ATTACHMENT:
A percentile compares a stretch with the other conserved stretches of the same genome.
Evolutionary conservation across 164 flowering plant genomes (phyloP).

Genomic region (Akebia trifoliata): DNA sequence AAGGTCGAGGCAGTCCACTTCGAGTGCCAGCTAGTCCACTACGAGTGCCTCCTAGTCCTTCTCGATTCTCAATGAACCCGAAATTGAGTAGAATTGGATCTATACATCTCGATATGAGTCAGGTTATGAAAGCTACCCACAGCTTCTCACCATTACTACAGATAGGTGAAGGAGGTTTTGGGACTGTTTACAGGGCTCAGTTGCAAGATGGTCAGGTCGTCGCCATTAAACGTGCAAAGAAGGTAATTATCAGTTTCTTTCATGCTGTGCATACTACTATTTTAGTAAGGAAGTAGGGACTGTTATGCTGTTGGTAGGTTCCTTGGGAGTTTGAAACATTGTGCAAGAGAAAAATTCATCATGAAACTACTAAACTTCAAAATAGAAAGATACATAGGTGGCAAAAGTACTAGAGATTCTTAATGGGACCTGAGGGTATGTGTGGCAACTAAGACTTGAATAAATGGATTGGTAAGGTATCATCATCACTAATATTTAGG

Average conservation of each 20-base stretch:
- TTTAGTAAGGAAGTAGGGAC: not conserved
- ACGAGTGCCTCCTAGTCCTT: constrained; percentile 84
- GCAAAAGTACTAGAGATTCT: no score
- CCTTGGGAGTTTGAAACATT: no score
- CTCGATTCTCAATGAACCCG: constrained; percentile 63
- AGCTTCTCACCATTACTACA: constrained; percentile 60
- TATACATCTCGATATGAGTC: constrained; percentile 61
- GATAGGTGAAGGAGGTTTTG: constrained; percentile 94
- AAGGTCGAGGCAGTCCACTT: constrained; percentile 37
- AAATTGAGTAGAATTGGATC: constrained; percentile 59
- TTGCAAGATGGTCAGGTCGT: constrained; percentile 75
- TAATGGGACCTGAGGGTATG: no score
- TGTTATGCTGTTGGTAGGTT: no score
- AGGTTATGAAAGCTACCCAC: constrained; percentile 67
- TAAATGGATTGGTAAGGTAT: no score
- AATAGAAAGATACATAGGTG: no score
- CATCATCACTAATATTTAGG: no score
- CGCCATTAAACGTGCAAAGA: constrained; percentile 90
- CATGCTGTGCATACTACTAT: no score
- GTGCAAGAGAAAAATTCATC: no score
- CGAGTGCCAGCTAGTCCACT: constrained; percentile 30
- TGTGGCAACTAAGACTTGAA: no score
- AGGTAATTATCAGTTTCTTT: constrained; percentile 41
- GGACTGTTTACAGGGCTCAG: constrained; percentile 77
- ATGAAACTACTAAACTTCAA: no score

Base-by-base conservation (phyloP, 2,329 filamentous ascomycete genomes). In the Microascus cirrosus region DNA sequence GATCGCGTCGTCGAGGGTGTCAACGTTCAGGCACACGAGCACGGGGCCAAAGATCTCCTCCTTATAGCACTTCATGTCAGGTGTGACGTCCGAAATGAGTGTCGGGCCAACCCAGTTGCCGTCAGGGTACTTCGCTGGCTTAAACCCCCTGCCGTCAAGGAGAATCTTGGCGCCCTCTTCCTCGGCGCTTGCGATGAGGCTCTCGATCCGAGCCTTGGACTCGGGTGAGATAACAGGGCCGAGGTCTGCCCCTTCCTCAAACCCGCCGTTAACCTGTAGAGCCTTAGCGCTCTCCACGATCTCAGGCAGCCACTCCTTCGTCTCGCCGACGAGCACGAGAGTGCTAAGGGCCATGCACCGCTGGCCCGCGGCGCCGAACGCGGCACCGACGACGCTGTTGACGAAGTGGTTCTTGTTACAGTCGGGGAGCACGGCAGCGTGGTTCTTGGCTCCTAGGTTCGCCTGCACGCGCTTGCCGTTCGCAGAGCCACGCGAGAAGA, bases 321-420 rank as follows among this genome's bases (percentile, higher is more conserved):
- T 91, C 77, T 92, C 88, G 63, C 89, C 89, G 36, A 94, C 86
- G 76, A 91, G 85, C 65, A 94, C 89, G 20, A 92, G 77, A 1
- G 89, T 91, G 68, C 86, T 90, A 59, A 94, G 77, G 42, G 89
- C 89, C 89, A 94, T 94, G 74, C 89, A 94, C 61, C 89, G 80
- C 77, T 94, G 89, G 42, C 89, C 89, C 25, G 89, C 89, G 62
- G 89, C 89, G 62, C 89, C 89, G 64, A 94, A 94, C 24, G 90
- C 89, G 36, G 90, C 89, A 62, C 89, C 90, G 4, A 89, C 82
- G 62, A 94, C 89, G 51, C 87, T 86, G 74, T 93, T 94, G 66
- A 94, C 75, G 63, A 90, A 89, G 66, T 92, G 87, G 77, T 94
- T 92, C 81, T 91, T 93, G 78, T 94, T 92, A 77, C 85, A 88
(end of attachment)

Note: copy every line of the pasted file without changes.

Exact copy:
A percentile compares a stretch with the other conserved stretches of the same genome.
Evolutionary conservation across 164 flowering plant genomes (phyloP).

Genomic region (Akebia trifoliata): DNA sequence AAGGTCGAGGCAGTCCACTTCGAGTGCCAGCTAGTCCACTACGAGTGCCTCCTAGTCCTTCTCGATTCTCAATGAACCCGAAATTGAGTAGAATTGGATCTATACATCTCGATATGAGTCAGGTTATGAAAGCTACCCACAGCTTCTCACCATTACTACAGATAGGTGAAGGAGGTTTTGGGACTGTTTACAGGGCTCAGTTGCAAGATGGTCAGGTCGTCGCCATTAAACGTGCAAAGAAGGTAATTATCAGTTTCTTTCATGCTGTGCATACTACTATTTTAGTAAGGAAGTAGGGACTGTTATGCTGTTGGTAGGTTCCTTGGGAGTTTGAAACATTGTGCAAGAGAAAAATTCATCATGAAACTACTAAACTTCAAAATAGAAAGATACATAGGTGGCAAAAGTACTAGAGATTCTTAATGGGACCTGAGGGTATGTGTGGCAACTAAGACTTGAATAAATGGATTGGTAAGGTATCATCATCACTAATATTTAGG

Average conservation of each 20-base stretch:
- TTTAGTAAGGAAGTAGGGAC: not conserved
- ACGAGTGCCTCCTAGTCCTT: constrained; percentile 84
- GCAAAAGTACTAGAGATTCT: no score
- CCTTGGGAGTTTGAAACATT: no score
- CTCGATTCTCAATGAACCCG: constrained; percentile 63
- AGCTTCTCACCATTACTACA: constrained; percentile 60
- TATACATCTCGATATGAGTC: constrained; percentile 61
- GATAGGTGAAGGAGGTTTTG: constrained; percentile 94
- AAGGTCGAGGCAGTCCACTT: constrained; percentile 37
- AAATTGAGTAGAATTGGATC: constrained; percentile 59
- TTGCAAGATGGTCAGGTCGT: constrained; percentile 75
- TAATGGGACCTGAGGGTATG: no score
- TGTTATGCTGTTGGTAGGTT: no score
- AGGTTATGAAAGCTACCCAC: constrained; percentile 67
- TAAATGGATTGGTAAGGTAT: no score
- AATAGAAAGATACATAGGTG: no score
- CATCATCACTAATATTTAGG: no score
- CGCCATTAAACGTGCAAAGA: constrained; percentile 90
- CATGCTGTGCATACTACTAT: no score
- GTGCAAGAGAAAAATTCATC: no score
- CGAGTGCCAGCTAGTCCACT: constrained; percentile 30
- TGTGGCAACTAAGACTTGAA: no score
- AGGTAATTATCAGTTTCTTT: constrained; percentile 41
- GGACTGTTTACAGGGCTCAG: constrained; percentile 77
- ATGAAACTACTAAACTTCAA: no score

Base-by-base conservation (phyloP, 2,329 filamentous ascomycete genomes). In the Microascus cirrosus region DNA sequence GATCGCGTCGTCGAGGGTGTCAACGTTCAGGCACACGAGCACGGGGCCAAAGATCTCCTCCTTATAGCACTTCATGTCAGGTGTGACGTCCGAAATGAGTGTCGGGCCAACCCAGTTGCCGTCAGGGTACTTCGCTGGCTTAAACCCCCTGCCGTCAAGGAGAATCTTGGCGCCCTCTTCCTCGGCGCTTGCGATGAGGCTCTCGATCCGAGCCTTGGACTCGGGTGAGATAACAGGGCCGAGGTCTGCCCCTTCCTCAAACCCGCCGTTAACCTGTAGAGCCTTAGCGCTCTCCACGATCTCAGGCAGCCACTCCTTCGTCTCGCCGACGAGCACGAGAGTGCTAAGGGCCATGCACCGCTGGCCCGCGGCGCCGAACGCGGCACCGACGACGCTGTTGACGAAGTGGTTCTTGTTACAGTCGGGGAGCACGGCAGCGTGGTTCTTGGCTCCTAGGTTCGCCTGCACGCGCTTGCCGTTCGCAGAGCCACGCGAGAAGA, bases 321-420 rank as follows among this genome's bases (percentile, higher is more conserved):
- T 91, C 77, T 92, C 88, G 63, C 89, C 89, G 36, A 94, C 86
- G 76, A 91, G 85, C 65, A 94, C 89, G 20, A 92, G 77, A 1
- G 89, T 91, G 68, C 86, T 90, A 59, A 94, G 77, G 42, G 89
- C 89, C 89, A 94, T 94, G 74, C 89, A 94, C 61, C 89, G 80
- C 77, T 94, G 89, G 42, C 89, C 89, C 25, G 89, C 89, G 62
- G 89, C 89, G 62, C 89, C 89, G 64, A 94, A 94, C 24, G 90
- C 89, G 36, G 90, C 89, A 62, C 89, C 90, G 4, A 89, C 82
- G 62, A 94, C 89, G 51, C 87, T 86, G 74, T 93, T 94, G 66
- A 94, C 75, G 63, A 90, A 89, G 66, T 92, G 87, G 77, T 94
- T 92, C 81, T 91, T 93, G 78, T 94, T 92, A 77, C 85, A 88